Socialism an external construct
In reference to Mr. Rock’s statement, I must say that I certainly never indicated that socialism is communism. These are two different ideologies. Nor did I say that safety nets are bad or unnecessary to help those with economic barriers regain their independence and place in society.
What I am talking about is semantics and I am curious as to why that is difficult for some to understand. We are talking about words, so why would one be so triggered and defensive to the point of name-calling? Instead we should rely on a more civil discourse, and for clarity I’d like to reiterate a paragraph from my original letter: “’Social conscience’, however, is different. It is pure. It has no political agenda and seeks to control no one. It’s just compassion. It is merely motivated by a sense of concern for our fellow human beings, independent of government power and any attempt to inhibit one’s freedoms. We can all participate in exercising our ‘social conscience’. A sense of unrestricted empathy, purely given, without conditions.”
So, to be clear, a social conscience comes from within while socialism is a political and economic theory which advocates that labour and the means of production (i.e. workers and industry) are controlled or owned by the state collective. In Marxist theory it is a transitional state between the overthrow of capitalism and the realization of communism. There are several different subheadings, such as market socialism, authoritarian socialism, revolutionary socialism, etc. under that banner, but the above is the core definition of socialism and is the definition currently taught through critical theory at the university level.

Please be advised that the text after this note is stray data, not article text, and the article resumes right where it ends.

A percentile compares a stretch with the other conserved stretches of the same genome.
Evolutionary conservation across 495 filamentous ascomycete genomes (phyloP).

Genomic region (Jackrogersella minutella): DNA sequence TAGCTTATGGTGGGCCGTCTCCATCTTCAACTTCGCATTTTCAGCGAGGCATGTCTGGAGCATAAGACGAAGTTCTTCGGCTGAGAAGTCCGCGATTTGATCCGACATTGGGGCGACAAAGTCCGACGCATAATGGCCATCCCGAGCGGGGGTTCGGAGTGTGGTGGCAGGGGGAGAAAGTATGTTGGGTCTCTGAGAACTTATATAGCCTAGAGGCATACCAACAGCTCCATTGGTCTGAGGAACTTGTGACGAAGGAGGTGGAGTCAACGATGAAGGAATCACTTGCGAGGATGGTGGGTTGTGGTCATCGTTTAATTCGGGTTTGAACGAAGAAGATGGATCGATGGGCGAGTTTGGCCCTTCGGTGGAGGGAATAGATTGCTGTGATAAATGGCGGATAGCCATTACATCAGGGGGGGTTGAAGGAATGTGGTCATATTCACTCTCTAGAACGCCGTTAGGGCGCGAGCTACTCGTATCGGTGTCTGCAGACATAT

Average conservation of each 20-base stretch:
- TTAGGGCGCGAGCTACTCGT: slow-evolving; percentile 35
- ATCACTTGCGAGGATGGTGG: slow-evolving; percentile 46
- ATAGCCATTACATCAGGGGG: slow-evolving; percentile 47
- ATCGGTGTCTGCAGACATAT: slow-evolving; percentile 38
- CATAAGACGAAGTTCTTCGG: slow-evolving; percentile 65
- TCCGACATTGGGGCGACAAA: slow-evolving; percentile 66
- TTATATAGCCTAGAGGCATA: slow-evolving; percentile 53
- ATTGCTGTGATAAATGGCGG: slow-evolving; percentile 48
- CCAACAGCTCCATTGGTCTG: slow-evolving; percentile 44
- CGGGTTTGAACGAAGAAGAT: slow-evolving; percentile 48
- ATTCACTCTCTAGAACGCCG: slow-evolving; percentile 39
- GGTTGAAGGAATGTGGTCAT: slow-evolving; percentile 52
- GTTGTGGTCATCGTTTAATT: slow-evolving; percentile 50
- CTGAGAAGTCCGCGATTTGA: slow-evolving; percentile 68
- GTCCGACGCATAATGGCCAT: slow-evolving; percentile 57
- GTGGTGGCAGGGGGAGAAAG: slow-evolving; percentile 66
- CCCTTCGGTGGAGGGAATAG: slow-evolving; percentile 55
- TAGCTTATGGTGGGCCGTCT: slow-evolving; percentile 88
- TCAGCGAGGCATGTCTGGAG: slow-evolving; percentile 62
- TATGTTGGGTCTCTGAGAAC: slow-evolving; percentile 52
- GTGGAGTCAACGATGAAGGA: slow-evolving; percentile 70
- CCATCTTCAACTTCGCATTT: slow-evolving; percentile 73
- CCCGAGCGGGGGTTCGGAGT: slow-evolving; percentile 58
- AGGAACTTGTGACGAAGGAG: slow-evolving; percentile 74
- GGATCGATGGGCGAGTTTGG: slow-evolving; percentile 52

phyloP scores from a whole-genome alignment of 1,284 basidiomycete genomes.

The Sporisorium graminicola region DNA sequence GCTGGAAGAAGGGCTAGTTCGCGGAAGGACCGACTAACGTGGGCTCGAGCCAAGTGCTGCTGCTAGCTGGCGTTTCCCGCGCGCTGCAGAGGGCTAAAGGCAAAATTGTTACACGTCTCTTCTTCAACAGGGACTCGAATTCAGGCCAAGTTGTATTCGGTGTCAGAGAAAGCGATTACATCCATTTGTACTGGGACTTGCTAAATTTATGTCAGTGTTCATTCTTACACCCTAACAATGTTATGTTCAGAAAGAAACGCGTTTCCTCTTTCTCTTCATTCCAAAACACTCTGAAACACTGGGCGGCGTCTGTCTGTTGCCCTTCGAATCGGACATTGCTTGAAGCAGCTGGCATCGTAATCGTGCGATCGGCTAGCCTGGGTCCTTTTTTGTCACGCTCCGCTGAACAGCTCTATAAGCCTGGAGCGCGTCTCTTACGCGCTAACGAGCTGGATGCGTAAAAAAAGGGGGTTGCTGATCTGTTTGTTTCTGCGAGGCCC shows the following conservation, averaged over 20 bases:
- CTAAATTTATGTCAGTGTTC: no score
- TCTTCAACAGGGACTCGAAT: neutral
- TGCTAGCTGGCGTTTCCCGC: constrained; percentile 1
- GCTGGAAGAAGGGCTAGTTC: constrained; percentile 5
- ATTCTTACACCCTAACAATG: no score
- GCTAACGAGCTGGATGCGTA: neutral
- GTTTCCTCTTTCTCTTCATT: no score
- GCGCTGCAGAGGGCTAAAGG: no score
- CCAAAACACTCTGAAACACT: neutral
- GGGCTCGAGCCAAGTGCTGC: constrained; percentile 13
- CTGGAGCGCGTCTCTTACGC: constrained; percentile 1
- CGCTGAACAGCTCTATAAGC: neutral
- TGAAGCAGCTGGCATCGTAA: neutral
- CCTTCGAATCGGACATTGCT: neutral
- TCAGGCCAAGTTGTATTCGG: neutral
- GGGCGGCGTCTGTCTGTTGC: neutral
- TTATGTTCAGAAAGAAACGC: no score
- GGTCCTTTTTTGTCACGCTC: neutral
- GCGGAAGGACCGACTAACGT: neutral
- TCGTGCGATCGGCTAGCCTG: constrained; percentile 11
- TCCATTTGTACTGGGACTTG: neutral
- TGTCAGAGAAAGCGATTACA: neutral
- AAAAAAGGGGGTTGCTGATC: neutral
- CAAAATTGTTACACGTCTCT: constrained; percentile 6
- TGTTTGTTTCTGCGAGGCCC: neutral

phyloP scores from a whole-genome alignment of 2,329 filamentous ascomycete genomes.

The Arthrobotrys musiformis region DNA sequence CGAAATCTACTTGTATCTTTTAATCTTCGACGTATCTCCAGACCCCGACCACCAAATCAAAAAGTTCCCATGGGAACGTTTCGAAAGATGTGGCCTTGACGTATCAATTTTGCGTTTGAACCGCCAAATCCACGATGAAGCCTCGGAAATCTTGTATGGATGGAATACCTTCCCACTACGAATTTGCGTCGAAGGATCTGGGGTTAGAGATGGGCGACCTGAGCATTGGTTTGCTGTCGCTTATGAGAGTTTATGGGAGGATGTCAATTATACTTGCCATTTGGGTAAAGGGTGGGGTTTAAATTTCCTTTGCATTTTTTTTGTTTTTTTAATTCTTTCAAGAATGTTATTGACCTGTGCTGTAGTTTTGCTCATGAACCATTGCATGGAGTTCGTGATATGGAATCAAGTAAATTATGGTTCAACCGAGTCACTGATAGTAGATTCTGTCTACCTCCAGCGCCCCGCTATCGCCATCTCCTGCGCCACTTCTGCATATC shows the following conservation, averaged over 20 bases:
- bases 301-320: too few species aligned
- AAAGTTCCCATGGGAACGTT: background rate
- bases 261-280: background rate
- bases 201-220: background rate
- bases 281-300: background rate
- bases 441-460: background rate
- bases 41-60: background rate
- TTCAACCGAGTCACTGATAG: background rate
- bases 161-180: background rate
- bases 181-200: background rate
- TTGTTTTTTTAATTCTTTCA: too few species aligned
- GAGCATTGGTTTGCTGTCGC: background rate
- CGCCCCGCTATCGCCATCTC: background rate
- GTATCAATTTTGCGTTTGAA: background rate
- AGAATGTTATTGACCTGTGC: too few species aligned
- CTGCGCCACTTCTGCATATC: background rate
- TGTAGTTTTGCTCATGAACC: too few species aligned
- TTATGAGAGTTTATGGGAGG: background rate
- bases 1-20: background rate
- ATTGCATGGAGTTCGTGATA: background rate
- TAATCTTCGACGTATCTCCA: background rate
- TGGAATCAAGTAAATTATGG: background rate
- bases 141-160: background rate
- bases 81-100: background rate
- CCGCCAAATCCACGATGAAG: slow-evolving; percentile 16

Yes, there were socialists in history who were tyrants at the core. Josef Stalin is an example of a zealous self-proclaimed democratic socialist who rallied against the rich and powerful, promising equality to all, only to lead the population into mass poverty, violence, and famine. Mao Zedong is another example of a leader originally espousing socialist ideology eventually dissolving the masses into abject communism. Even Adolf Hitler started out as a national socialist. There are more, some of whom are more contemporary, but I need not go on. Yes, history has shown us that a political socialist in name can indeed lack social conscience. That is my point.
I am surprised by so much misplaced vitriolic diatribe in response to my letter which outlined the difference between one’s social conscience and socialism as an external construct. Why so emotional? Why the anger? One is a human trait while the other is an ideology, a tool of political organization, and a tool like any tool that can be abused. The premise is clearly straightforward. But once again some prefer to attack personally those with whom they disagree, even though they have misunderstood the issue at hand. Also, my sharing a story of having great academic discussions (while in lockdown due to the pandemic) has nothing to do with the pandemic itself as Mr. Rock suggests. It is from these discussions on linguistics DURING this time that we have noticed the misappropriation of the two terms.